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What is "Pile Knit" - Definition & Explanation

A type of knit construction which utilizes a special yarn or a sliver that is interlooped into a standard knit base. This construction is used in the formation of imitation fur fabrics, in special liners for cold weather apparel such as jackets and coats, and in some floor coverings. While any basic knit stitch may be used for the base of pile knits, the most common is the jersey stitch.

Some other terms

Some more terms:

This term can refer to either 'seamless knitting' (See Seamless Knitting), or 'welding/bonding technology', which uses a bonding agent to attach two pieces of fabric together, and eliminates the need...
The highest grade of material made from the best of stock: Saxony, Silesia, or Australia merino wool. Two up and one down twill weave is used. Cloth must be even and smooth for its use as covering...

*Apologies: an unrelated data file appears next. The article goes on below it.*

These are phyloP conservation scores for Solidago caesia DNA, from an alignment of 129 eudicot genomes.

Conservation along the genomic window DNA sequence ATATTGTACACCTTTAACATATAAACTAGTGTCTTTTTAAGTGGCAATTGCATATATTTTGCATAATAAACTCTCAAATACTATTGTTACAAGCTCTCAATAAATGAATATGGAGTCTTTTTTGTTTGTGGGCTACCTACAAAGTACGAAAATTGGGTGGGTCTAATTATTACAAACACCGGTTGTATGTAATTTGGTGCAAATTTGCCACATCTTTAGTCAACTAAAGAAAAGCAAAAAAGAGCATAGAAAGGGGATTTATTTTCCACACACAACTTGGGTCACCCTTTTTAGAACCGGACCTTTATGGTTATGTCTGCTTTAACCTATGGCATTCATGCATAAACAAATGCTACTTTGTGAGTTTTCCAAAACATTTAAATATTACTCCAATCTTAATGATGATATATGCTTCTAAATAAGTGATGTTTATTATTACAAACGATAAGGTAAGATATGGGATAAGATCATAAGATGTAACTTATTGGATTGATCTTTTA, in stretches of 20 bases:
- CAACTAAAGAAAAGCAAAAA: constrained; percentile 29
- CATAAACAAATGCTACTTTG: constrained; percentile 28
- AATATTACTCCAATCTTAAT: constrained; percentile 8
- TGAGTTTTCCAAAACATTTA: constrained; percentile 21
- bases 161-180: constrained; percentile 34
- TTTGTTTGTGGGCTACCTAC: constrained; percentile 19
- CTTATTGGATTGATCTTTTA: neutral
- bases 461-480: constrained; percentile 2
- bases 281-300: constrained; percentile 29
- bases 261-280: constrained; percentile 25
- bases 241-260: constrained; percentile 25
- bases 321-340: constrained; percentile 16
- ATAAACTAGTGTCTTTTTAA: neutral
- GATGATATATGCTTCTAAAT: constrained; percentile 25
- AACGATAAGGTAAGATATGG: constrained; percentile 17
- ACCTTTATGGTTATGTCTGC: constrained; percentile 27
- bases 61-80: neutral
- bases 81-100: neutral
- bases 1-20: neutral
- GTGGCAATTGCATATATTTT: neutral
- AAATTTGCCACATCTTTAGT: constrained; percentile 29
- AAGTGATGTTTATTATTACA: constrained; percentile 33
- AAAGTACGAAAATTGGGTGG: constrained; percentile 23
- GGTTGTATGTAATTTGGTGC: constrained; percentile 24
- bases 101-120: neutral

A type of velvet fabric woven on a wire loom or ÚpinglÚ loom. The ÚpinglÚ velvet is specific by the fact that both loop pile and cut pile can be integrated into the same fabric. The art of ÚpinglÚ...
Turns inserted in opposite directions and in equal numbers in adjacent elements of yarn, silver (q.v.) or similar aggregations of fibres or filaments, and that are characterised by their temporary...
The opal effect achieved on a fabric by dyeing the warp and weft threads different colours. The yarns are dyed first and then woven. When looking at the fabric from various angles it appears to alter...

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